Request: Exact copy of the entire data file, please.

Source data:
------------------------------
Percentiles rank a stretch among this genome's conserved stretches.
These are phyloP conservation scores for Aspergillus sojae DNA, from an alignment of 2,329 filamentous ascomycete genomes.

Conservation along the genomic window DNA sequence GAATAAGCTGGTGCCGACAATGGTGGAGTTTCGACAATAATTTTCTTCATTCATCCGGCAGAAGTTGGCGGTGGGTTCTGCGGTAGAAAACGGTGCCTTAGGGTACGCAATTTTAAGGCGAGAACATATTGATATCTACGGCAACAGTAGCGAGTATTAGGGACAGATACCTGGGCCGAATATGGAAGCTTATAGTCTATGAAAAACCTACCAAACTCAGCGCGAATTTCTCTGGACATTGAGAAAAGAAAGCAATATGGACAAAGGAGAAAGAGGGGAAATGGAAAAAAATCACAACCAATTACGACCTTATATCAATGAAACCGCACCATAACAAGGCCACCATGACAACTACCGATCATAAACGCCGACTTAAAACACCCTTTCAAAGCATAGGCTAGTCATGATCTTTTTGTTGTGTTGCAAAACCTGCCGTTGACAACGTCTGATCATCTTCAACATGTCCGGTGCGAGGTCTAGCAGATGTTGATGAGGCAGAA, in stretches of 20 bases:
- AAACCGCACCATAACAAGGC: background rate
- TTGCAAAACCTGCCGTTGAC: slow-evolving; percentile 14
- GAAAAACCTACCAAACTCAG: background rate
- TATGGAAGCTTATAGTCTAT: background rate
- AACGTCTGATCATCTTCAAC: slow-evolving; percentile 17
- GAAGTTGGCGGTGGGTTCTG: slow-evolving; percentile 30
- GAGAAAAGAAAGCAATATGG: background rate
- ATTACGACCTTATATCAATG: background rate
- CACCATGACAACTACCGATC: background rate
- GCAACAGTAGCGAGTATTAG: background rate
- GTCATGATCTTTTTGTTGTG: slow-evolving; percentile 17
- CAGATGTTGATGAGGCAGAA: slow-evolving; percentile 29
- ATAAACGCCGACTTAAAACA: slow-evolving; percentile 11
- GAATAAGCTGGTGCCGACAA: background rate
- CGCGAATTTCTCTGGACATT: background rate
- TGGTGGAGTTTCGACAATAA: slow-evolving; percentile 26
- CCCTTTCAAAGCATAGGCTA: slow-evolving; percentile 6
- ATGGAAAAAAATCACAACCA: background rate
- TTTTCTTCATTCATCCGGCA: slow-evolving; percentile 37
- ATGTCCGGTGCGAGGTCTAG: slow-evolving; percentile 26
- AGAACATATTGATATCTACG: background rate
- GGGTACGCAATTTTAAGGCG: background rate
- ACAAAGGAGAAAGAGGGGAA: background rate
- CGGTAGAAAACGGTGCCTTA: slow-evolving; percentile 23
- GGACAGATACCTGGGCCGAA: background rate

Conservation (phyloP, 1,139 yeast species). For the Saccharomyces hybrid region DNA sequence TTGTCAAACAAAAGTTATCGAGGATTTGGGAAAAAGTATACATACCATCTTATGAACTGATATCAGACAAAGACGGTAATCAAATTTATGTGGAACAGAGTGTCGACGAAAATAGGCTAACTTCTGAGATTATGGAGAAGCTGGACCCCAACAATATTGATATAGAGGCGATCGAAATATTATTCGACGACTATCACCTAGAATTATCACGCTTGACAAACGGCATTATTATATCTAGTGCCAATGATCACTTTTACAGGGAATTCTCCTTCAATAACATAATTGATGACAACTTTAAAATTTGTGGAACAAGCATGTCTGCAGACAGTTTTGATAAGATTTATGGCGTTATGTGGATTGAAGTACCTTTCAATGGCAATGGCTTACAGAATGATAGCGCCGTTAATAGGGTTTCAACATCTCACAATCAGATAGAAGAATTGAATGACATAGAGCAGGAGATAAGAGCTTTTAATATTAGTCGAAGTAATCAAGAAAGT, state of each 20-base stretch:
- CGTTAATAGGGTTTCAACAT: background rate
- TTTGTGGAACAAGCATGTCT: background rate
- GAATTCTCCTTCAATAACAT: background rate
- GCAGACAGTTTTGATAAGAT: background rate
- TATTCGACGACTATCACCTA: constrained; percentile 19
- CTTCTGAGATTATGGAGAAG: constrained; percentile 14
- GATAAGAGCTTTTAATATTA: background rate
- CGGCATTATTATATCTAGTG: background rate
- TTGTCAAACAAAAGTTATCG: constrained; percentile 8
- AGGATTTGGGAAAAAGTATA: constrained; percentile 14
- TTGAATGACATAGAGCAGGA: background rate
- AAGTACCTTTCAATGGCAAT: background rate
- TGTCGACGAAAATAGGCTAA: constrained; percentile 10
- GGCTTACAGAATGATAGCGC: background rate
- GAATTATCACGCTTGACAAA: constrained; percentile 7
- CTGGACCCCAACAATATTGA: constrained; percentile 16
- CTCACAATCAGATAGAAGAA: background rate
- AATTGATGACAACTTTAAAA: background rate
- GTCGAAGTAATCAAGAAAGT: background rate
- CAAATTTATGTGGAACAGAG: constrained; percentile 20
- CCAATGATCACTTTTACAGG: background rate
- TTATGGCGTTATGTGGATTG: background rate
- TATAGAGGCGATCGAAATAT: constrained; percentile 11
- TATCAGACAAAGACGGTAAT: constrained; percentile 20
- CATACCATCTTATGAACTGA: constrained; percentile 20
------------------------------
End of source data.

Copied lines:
Percentiles rank a stretch among this genome's conserved stretches.
These are phyloP conservation scores for Aspergillus sojae DNA, from an alignment of 2,329 filamentous ascomycete genomes.

Conservation along the genomic window DNA sequence GAATAAGCTGGTGCCGACAATGGTGGAGTTTCGACAATAATTTTCTTCATTCATCCGGCAGAAGTTGGCGGTGGGTTCTGCGGTAGAAAACGGTGCCTTAGGGTACGCAATTTTAAGGCGAGAACATATTGATATCTACGGCAACAGTAGCGAGTATTAGGGACAGATACCTGGGCCGAATATGGAAGCTTATAGTCTATGAAAAACCTACCAAACTCAGCGCGAATTTCTCTGGACATTGAGAAAAGAAAGCAATATGGACAAAGGAGAAAGAGGGGAAATGGAAAAAAATCACAACCAATTACGACCTTATATCAATGAAACCGCACCATAACAAGGCCACCATGACAACTACCGATCATAAACGCCGACTTAAAACACCCTTTCAAAGCATAGGCTAGTCATGATCTTTTTGTTGTGTTGCAAAACCTGCCGTTGACAACGTCTGATCATCTTCAACATGTCCGGTGCGAGGTCTAGCAGATGTTGATGAGGCAGAA, in stretches of 20 bases:
- AAACCGCACCATAACAAGGC: background rate
- TTGCAAAACCTGCCGTTGAC: slow-evolving; percentile 14
- GAAAAACCTACCAAACTCAG: background rate
- TATGGAAGCTTATAGTCTAT: background rate
- AACGTCTGATCATCTTCAAC: slow-evolving; percentile 17
- GAAGTTGGCGGTGGGTTCTG: slow-evolving; percentile 30
- GAGAAAAGAAAGCAATATGG: background rate
- ATTACGACCTTATATCAATG: background rate
- CACCATGACAACTACCGATC: background rate
- GCAACAGTAGCGAGTATTAG: background rate
- GTCATGATCTTTTTGTTGTG: slow-evolving; percentile 17
- CAGATGTTGATGAGGCAGAA: slow-evolving; percentile 29
- ATAAACGCCGACTTAAAACA: slow-evolving; percentile 11
- GAATAAGCTGGTGCCGACAA: background rate
- CGCGAATTTCTCTGGACATT: background rate
- TGGTGGAGTTTCGACAATAA: slow-evolving; percentile 26
- CCCTTTCAAAGCATAGGCTA: slow-evolving; percentile 6
- ATGGAAAAAAATCACAACCA: background rate
- TTTTCTTCATTCATCCGGCA: slow-evolving; percentile 37
- ATGTCCGGTGCGAGGTCTAG: slow-evolving; percentile 26
- AGAACATATTGATATCTACG: background rate
- GGGTACGCAATTTTAAGGCG: background rate
- ACAAAGGAGAAAGAGGGGAA: background rate
- CGGTAGAAAACGGTGCCTTA: slow-evolving; percentile 23
- GGACAGATACCTGGGCCGAA: background rate

Conservation (phyloP, 1,139 yeast species). For the Saccharomyces hybrid region DNA sequence TTGTCAAACAAAAGTTATCGAGGATTTGGGAAAAAGTATACATACCATCTTATGAACTGATATCAGACAAAGACGGTAATCAAATTTATGTGGAACAGAGTGTCGACGAAAATAGGCTAACTTCTGAGATTATGGAGAAGCTGGACCCCAACAATATTGATATAGAGGCGATCGAAATATTATTCGACGACTATCACCTAGAATTATCACGCTTGACAAACGGCATTATTATATCTAGTGCCAATGATCACTTTTACAGGGAATTCTCCTTCAATAACATAATTGATGACAACTTTAAAATTTGTGGAACAAGCATGTCTGCAGACAGTTTTGATAAGATTTATGGCGTTATGTGGATTGAAGTACCTTTCAATGGCAATGGCTTACAGAATGATAGCGCCGTTAATAGGGTTTCAACATCTCACAATCAGATAGAAGAATTGAATGACATAGAGCAGGAGATAAGAGCTTTTAATATTAGTCGAAGTAATCAAGAAAGT, state of each 20-base stretch:
- CGTTAATAGGGTTTCAACAT: background rate
- TTTGTGGAACAAGCATGTCT: background rate
- GAATTCTCCTTCAATAACAT: background rate
- GCAGACAGTTTTGATAAGAT: background rate
- TATTCGACGACTATCACCTA: constrained; percentile 19
- CTTCTGAGATTATGGAGAAG: constrained; percentile 14
- GATAAGAGCTTTTAATATTA: background rate
- CGGCATTATTATATCTAGTG: background rate
- TTGTCAAACAAAAGTTATCG: constrained; percentile 8
- AGGATTTGGGAAAAAGTATA: constrained; percentile 14
- TTGAATGACATAGAGCAGGA: background rate
- AAGTACCTTTCAATGGCAAT: background rate
- TGTCGACGAAAATAGGCTAA: constrained; percentile 10
- GGCTTACAGAATGATAGCGC: background rate
- GAATTATCACGCTTGACAAA: constrained; percentile 7
- CTGGACCCCAACAATATTGA: constrained; percentile 16
- CTCACAATCAGATAGAAGAA: background rate
- AATTGATGACAACTTTAAAA: background rate
- GTCGAAGTAATCAAGAAAGT: background rate
- CAAATTTATGTGGAACAGAG: constrained; percentile 20
- CCAATGATCACTTTTACAGG: background rate
- TTATGGCGTTATGTGGATTG: background rate
- TATAGAGGCGATCGAAATAT: constrained; percentile 11
- TATCAGACAAAGACGGTAAT: constrained; percentile 20
- CATACCATCTTATGAACTGA: constrained; percentile 20